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Indonesia, China LNG renegotiation deal on the rocks

Publication Date : 17-04-2012

 

After more than six years of almost no progress, the plan to renegotiate LNG contracts with China has raised a great deal of concern over the Indonesian government’s commitment to reap maximum benefits amid skyrocketing global energy prices.

Upstream oil and gas regulator BPMigas has urged the government to expedite internal processes for a renegotiation so as to avoid growing potential losses from an agreement that was based on an unfavourable pricing system.

"If the government wants to have a new price next year, the renegotiation has to start now because it takes more than six months to conclude the process into a binding agreement,” Rudi Rubiandini, BPMigas director for operations, told reporters in a limited interview session at his office in Jakarta on Monday.

"We have given technical recommendations to the government within our authority, but it is the team formed by the government that will engage in the renegotiation process because the contract is government-to-government,” he continued.

However, as of today, the team had not made any moves to accelerate the renegotiation process.

Under a contract with China that was signed in 2002, the price of LNG from the Tangguh plant in Papua can be reviewed every four years. A renegotiation between parties in 2006 succeeded in raising the price from US$2.40 per million British thermal unit (mmBtu) to a ceiling price set in the contract of $3.40 mmBtu.

In March 2006, then vice president Jusuf Kalla expressed his dissent over the LNG deal with China, saying that the ceiling price was no longer relevant amid soaring global energy prices and prolonged domestic supply scarcity. Kalla later directly proposed a renegotiation of the LNG deal in a conversation with Chinese Vice President Xi Jinping.

The government’s renegotiation efforts became less apparent after Kalla left office in October 2009.

Rudi said the LNG price from Tangguh could be increased at least to between $6 and $7 per mmBtu, considering the current Indonesia Crude Price (ICP) had hit $128 per barrel. To set the price at that level, the current ceiling price had to be abolished, he added.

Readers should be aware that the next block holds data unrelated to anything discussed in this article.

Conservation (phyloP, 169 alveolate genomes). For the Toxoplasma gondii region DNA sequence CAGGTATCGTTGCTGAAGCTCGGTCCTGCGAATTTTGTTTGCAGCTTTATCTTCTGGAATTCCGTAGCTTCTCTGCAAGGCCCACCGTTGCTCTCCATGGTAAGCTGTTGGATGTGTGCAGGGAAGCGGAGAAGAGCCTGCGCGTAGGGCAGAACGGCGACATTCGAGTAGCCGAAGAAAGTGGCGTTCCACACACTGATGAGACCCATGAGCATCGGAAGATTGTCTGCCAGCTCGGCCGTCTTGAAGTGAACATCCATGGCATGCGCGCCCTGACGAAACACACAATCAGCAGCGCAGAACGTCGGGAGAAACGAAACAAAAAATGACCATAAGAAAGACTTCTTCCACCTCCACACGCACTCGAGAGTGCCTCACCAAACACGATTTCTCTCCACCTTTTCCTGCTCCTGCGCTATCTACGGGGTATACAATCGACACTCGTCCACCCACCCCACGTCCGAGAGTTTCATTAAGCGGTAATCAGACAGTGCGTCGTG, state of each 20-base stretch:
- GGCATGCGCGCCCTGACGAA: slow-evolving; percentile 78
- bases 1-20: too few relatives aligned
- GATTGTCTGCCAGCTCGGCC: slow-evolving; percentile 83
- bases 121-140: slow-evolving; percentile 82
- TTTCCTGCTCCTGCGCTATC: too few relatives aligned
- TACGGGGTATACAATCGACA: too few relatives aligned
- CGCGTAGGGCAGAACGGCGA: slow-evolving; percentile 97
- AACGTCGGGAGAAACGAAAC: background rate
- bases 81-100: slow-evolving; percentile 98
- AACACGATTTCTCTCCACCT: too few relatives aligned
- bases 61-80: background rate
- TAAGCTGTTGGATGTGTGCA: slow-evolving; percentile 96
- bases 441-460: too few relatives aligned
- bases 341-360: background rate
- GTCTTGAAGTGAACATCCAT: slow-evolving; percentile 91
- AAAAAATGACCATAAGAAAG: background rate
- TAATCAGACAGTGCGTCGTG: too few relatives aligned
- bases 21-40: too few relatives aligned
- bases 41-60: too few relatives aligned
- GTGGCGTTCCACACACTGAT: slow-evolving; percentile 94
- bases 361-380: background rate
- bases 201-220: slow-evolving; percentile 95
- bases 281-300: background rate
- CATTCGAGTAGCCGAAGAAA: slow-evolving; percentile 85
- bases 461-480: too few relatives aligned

In 2011, Indonesia exported contracted LNG worth $13.87 billion. Tangguh contributes 11 per cent of the total value, or $2.77 billion, with exports to China’s Fujian province accounting for only 3 per cent, or $426 million, of the country’s total LNG exports.

Tangguh exports LNG to Japan, Korea, the US and China.

"The low price of gas exported to China actually doesn’t disturb the economics of the Tangguh LNG plant since it receives large profits from rising gas prices exported to other countries,” Rudi claimed.

In addition to Tangguh, the other two LNG plants in Indonesia, Bontang in East Kalimantan and Arun in Aceh contribute $10 billion and $1.1 billion respectively.

An energy expert from the ReforMiner Institute, Komaidi Notonegoro, agreed with Rudi that the government team has to be more active in starting the renegotiation process with the Chinese government.

Komaidi suggested the new price must be made flexible with no ceiling price. With that formula, Indonesia could also enjoy higher profits if global oil prices soared, leading to higher gas prices, he added.

"The new formula must determine the constant and the slope for the gas price. Thus, if oil prices fall, we’re still protected, and if the price increases, we can enjoy the windfall,” he explained.

A lawmaker from House of Representatives Commission VII overseeing energy, Satya W. Yudha, said the renegotiation team’s main problem was one of coordination, as it involved several ministries like the Energy and Mineral Resources Ministry as well as the Finance Ministry.

"The team has to start working as soon as possible. The House fully supports the renegotiation process so there should be no more barriers,” he said.

He agreed that the renegotiation must discuss the revocation of the price ceiling, so that the country could benefit from soaring oil prices.
 
LNG contract deal timeline with China

August 2002

China’s Prime Minister Zhu Rongji decided on Indonesia as the preferred supplier of LNG to Fujian province with annual demand of 2.6 million tons for 25 years.

September 2002

Under the supervision of president Megawati’s administration, the operator of the Tangguh LNG plant in Papua, BP Indonesia, signed a contract with China’s CNOOC for the supply of LNG to Fujian with an agreed price of $2.40 per mmBtu with the first shipment scheduled in 2007.

March 2005

The Indonesian government agreed to pay a penalty should the LNG export to Fujian be disrupted by new policy.

December 2005

BP Indonesia renegotiates the LNG contract with the Fujian provincial government. No significant outcome results from the negotiation.

January 2006

CNOOC agrees to raise the LNG price.

December 2006

The price of LNG exports to Fujian is revised to $3.40 per mmBtu.

March 2006

Vice president Jusuf Kalla said the LNG price to Fujian was no longer relevant amid soaring global energy prices and must be revised.

May 2009

Renegotiations with China over the price of LNG from the Tangguh field in West Papua are at a standstill, Kalla revealed.

January 2012

The government sets up a working team to draft proposals for a renegotiation.

 

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